Sunday, September 19, 2010
Alpine moments, magical thinking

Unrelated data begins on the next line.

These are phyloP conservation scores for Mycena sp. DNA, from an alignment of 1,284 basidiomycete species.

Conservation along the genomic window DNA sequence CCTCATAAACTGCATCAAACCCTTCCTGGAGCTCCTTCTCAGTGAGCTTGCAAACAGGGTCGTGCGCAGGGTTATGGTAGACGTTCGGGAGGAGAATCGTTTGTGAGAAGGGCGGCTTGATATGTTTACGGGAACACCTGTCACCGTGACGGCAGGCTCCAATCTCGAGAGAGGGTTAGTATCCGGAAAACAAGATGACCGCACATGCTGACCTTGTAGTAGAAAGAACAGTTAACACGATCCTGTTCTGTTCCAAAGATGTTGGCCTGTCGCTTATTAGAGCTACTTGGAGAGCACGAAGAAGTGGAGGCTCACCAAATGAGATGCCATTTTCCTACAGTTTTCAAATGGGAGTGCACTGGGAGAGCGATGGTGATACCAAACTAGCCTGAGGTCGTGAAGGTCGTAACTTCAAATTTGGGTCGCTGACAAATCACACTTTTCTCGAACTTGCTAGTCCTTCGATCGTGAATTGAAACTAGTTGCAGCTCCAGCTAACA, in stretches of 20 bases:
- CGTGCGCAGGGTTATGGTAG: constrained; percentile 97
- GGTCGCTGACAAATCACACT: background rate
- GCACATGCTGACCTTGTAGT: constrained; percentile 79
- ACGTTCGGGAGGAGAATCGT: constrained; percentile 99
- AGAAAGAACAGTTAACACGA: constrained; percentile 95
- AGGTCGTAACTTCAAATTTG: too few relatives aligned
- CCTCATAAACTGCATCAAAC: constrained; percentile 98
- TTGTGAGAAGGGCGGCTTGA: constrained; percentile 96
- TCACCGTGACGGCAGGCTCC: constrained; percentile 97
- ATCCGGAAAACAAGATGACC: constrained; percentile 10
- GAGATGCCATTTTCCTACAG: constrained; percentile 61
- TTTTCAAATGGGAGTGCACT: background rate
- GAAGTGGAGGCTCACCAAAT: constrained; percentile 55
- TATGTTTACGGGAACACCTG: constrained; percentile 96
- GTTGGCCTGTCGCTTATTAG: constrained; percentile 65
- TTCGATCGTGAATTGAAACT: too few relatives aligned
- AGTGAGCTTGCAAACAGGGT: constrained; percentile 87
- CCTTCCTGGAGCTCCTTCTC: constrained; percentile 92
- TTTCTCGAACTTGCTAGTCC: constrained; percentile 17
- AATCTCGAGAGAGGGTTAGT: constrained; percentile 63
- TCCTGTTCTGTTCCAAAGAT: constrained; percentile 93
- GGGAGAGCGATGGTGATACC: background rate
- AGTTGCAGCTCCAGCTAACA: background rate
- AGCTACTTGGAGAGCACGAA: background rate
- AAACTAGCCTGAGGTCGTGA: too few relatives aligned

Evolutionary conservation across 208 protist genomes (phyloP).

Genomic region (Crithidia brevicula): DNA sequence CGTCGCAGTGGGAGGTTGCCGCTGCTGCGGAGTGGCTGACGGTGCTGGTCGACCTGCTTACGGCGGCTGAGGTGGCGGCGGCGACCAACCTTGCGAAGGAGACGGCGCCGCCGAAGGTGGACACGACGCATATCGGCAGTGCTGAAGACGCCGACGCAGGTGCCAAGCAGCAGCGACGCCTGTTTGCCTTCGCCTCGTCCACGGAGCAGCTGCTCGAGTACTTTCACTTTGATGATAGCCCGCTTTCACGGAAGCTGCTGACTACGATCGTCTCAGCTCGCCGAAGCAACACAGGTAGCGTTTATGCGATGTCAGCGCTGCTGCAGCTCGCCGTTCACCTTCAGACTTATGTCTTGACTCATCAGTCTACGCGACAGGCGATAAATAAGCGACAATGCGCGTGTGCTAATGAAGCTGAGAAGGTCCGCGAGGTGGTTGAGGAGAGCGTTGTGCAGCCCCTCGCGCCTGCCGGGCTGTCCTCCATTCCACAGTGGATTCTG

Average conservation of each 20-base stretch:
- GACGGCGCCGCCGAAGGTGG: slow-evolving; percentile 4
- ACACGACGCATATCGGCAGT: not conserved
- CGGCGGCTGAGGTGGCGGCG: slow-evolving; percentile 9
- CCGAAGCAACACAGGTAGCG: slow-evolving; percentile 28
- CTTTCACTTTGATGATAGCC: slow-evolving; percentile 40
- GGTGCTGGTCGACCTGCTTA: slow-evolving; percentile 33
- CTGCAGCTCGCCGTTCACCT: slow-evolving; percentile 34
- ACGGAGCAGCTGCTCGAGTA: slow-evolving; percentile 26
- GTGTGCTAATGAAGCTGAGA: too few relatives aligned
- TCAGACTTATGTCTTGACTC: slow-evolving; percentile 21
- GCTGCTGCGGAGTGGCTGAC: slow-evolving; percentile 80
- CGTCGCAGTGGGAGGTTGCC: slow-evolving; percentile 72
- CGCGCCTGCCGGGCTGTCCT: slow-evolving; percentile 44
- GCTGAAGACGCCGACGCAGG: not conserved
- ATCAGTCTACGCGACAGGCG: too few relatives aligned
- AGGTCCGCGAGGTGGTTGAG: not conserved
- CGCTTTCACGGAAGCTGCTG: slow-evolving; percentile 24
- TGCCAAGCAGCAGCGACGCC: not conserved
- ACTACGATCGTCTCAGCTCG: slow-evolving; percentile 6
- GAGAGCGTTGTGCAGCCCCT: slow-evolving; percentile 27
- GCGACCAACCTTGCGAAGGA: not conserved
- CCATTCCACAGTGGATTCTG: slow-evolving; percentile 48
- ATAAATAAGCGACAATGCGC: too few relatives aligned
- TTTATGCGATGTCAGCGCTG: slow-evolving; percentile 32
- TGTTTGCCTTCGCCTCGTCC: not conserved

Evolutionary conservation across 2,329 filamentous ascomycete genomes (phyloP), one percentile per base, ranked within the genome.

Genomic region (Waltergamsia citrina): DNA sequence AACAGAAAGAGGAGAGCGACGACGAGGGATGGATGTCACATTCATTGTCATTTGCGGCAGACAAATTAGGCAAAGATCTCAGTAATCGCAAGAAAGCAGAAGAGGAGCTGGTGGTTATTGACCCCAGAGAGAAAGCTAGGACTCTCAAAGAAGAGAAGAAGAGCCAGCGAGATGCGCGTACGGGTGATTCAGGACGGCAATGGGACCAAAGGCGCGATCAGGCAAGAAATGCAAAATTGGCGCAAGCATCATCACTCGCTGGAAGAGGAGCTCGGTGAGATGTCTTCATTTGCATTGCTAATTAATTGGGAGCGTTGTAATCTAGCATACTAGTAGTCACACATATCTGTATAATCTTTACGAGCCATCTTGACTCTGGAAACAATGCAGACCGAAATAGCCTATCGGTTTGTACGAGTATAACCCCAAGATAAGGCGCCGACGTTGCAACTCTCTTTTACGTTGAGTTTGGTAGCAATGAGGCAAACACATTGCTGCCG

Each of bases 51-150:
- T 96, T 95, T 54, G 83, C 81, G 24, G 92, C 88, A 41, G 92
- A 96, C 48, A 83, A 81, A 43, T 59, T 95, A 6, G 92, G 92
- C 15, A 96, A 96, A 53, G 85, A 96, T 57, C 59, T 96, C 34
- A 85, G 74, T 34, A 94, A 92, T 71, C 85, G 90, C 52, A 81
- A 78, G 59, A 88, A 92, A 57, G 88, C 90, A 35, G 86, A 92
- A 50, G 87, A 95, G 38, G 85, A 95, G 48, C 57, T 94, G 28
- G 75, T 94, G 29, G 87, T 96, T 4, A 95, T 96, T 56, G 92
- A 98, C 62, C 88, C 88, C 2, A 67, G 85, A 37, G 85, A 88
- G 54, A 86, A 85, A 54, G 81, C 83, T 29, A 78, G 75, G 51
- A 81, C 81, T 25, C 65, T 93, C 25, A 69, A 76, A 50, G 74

But we were ten, twenty, thirty years younger. Today we still treasure the pristine landscapes, the clear air, the chance to see wildlife, the quiet, the solitude, the physical challenge, but we take it at a slower pace. We take three hours to descend 300 feet from the Visitor Center and then climb up this 2 ½ mile trail, gaining 1100 feet in elevation from the valley bottom to the saddle. We stopped frequently, peering up the mountain to see if we were there yet, chatting with hikers passing us on their way down, filling our filtered water bottle with cool stream water, peeling off layers of clothes and assessing the state of our feet, knees, thigh muscles. We listen to the eagle’s high pitched cry as it flies around the valley. We see some tiny figures coming back down on the trail above us. The top of the mountain looks close until we get closer, when it keeps receding, just beyond this one switchback, across one more boulder field, one more unexpected uphill stretch, getting steeper as we approach the top.